docker-mailserver can serve as a relay too, but the difference between a DIY relay and a professional service is reputation, which is referenced by MTAs you're delivering to such as Outlook, Gmail or others(perhaps another
docker-mailserver server!), when deciding if email should be marked as junked or potentially not delivered at all. As a service like SendGrid has a reputation to maintain, relay is restricted to registered users who must authenticate(even on port 25), they do not store email, merely forward it to another MTA which could be delivered on a different port like 25.
Communication on these ports begin in cleartext, indicating support for
STARTTLS. If both client and server support
STARTTLS the connection will be secured over TLS, otherwise no encryption will be used.
STARTTLS is not always implemented correctly, which can lead to leaking credentials(client sending too early) prior to a TLS connection being established. Third-parties such as some ISPs have also been known to intercept the
STARTTLS exchange, modifying network traffic to prevent establishing a secure connection.
Due to these security concerns, RFC 8314 (Section 4.1) encourages you to prefer Implicit TLS ports where possible.
Communication is always encrypted, avoiding the above mentioned issues with Explicit TLS.
You may know of these ports as SMTPS, POP3S, IMAPS, which indicate the protocol in combination with a TLS connection. However, Explicit TLS ports provide the same benefit when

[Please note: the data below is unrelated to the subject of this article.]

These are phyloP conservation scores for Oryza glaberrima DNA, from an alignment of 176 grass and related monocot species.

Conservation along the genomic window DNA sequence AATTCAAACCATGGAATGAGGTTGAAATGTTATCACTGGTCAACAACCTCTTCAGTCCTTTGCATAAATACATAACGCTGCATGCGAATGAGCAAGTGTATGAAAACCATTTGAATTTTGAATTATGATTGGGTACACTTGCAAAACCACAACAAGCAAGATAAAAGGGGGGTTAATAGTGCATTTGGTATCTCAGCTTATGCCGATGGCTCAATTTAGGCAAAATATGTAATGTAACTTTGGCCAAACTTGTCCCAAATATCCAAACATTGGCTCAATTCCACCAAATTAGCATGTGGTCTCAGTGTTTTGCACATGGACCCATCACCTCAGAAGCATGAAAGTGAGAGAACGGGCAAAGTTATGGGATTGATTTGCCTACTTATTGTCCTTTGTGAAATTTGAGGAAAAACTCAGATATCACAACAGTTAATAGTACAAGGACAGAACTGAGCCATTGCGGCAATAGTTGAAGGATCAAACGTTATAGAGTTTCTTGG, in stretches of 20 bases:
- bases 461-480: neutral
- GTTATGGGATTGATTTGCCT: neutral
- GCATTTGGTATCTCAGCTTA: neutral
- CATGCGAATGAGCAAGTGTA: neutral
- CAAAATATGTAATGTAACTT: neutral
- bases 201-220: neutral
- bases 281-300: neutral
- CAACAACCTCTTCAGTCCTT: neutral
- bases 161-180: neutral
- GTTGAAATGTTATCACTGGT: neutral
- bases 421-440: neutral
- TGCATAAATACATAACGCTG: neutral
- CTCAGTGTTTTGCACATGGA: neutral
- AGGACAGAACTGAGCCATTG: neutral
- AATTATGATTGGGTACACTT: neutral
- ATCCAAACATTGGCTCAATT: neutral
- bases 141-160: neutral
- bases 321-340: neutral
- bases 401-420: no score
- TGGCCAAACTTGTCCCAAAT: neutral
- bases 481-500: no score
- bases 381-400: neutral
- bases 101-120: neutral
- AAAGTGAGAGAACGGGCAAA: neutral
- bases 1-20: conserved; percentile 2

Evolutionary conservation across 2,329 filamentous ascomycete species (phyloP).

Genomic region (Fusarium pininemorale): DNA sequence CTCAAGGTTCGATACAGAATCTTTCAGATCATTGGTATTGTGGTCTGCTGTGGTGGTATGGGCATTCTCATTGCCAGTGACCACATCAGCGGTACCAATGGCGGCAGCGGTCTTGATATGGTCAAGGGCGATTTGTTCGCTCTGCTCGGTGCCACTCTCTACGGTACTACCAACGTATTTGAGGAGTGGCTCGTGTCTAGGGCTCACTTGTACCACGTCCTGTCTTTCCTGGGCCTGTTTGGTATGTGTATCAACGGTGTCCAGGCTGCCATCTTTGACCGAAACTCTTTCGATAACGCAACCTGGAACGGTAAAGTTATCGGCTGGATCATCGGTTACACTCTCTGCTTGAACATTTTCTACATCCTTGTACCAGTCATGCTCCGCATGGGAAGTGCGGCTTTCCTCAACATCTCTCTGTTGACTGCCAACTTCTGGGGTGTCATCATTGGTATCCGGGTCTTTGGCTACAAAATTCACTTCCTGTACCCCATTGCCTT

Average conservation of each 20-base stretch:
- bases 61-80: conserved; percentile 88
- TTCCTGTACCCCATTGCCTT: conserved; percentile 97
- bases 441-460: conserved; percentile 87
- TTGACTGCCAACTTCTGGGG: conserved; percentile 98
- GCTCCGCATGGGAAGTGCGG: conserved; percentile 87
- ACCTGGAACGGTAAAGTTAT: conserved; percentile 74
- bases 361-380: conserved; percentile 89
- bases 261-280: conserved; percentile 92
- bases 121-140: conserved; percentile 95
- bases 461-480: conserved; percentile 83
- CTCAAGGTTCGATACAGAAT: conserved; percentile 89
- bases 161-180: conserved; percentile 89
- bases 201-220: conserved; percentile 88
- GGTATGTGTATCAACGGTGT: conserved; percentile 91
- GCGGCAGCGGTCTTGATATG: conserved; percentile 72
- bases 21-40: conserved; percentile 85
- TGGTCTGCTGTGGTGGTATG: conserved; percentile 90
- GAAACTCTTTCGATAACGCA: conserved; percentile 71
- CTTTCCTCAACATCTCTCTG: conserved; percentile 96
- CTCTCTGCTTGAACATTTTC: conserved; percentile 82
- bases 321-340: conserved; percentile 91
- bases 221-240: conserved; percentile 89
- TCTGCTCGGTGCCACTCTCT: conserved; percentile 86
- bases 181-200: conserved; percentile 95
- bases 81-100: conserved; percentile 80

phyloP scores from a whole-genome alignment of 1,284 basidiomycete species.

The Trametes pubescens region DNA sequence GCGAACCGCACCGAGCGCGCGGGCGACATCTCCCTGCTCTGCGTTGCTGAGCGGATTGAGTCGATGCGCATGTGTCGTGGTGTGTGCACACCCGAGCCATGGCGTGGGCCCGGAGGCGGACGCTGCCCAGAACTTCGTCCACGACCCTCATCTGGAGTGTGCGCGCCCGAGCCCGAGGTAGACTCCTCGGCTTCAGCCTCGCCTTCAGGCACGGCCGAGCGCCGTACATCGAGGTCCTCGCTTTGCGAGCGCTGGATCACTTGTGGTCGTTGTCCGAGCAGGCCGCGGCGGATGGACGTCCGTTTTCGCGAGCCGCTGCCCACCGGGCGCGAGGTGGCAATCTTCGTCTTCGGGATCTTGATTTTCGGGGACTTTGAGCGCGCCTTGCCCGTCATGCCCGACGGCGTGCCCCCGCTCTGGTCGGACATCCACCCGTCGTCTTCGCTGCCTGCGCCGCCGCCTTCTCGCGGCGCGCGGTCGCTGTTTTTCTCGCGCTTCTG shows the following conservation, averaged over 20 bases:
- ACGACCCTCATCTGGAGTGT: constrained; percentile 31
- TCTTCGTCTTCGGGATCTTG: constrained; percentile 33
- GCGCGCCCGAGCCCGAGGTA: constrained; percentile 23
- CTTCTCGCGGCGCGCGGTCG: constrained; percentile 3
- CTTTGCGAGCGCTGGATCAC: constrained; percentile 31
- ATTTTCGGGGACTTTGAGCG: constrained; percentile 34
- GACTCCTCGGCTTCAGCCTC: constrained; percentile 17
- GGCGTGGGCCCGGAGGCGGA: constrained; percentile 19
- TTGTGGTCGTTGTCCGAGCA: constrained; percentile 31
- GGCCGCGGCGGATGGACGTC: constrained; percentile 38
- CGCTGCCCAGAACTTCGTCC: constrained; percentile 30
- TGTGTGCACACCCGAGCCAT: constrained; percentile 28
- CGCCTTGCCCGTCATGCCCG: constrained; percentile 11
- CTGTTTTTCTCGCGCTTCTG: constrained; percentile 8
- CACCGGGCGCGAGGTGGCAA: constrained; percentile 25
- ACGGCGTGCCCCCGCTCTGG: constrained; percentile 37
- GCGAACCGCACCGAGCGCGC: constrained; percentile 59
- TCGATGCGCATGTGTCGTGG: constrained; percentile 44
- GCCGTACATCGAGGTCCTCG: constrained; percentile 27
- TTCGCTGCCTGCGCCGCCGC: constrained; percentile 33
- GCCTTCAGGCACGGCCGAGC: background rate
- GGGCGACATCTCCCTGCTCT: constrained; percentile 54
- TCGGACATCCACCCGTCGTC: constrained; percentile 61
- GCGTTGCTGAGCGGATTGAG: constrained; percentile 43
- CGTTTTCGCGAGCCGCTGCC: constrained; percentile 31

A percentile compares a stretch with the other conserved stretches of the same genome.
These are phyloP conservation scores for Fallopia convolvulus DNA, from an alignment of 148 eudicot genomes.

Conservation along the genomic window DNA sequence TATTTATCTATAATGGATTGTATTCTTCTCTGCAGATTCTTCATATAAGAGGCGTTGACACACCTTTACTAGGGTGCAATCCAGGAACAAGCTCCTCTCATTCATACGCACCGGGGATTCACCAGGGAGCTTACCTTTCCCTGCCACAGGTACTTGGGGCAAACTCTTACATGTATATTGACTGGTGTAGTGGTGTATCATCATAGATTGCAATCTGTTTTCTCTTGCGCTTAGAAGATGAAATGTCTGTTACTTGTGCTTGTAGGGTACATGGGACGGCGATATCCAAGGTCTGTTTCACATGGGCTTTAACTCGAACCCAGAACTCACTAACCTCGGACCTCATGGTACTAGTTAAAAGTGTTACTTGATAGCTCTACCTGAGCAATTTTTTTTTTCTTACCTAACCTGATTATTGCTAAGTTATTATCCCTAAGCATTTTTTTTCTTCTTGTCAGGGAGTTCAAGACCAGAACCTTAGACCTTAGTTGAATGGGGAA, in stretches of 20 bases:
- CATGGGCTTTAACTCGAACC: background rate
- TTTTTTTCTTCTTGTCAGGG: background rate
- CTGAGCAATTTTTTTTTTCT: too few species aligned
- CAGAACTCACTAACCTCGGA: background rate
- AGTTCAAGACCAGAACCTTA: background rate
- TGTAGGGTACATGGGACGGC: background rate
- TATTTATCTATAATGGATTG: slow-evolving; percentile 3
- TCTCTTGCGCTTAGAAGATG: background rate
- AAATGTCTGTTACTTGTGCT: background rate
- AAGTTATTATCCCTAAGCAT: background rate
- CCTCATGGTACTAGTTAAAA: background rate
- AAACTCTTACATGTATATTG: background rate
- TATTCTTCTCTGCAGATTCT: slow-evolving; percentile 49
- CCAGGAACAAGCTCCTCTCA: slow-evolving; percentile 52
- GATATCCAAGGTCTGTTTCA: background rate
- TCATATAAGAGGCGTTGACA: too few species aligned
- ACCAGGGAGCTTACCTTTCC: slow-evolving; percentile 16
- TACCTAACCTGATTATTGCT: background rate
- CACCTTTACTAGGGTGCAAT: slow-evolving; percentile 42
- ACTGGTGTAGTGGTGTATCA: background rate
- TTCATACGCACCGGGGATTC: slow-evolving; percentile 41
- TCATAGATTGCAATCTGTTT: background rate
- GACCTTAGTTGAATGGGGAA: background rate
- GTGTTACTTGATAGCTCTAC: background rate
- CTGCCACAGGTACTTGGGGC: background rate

STARTTLS is successfully negotiated; Implicit TLS better communicates the improved security to all three protocols (SMTP/POP3/IMAP over Implicit TLS).
Additionally, referring to port 465 as SMTPS would be incorrect, as it is a submissions port requiring authentication to proceed via ESMTP, whereas ESMTPS has a different meaning(STARTTLS supported). Port 25 may lack Implicit TLS, but can be configured to be more secure between trusted parties via MTA-STS, STARTTLS Policy List, DNSSEC and DANE.
This section should provide any related configuration advice, and probably expand on and link to resources about DANE, DNSSEC, MTA-STS and STARTTLS Policy list, with advice on how to configure/setup these added security layers.
A related section or page on ciphers used may be useful, although less important for users to be concerned about.
Unlike with HTTP where a web browser client communicates directly with the server providing a website, a secure TLS connection as discussed below is not the equivalent safety that HTTPS provides when the transit of email (receiving or sending) is sent through third-parties, as the secure connection is only between two machines, any additional machines (MTAs) between the MUA and the MDA depends on them establishing secure connections between one another successfully.
Other machines that facilitate a connection that generally aren't taken into account can exist between a client and server, such as those where your connection passes through your ISP provider are capable of compromising a cleartext connection through interception.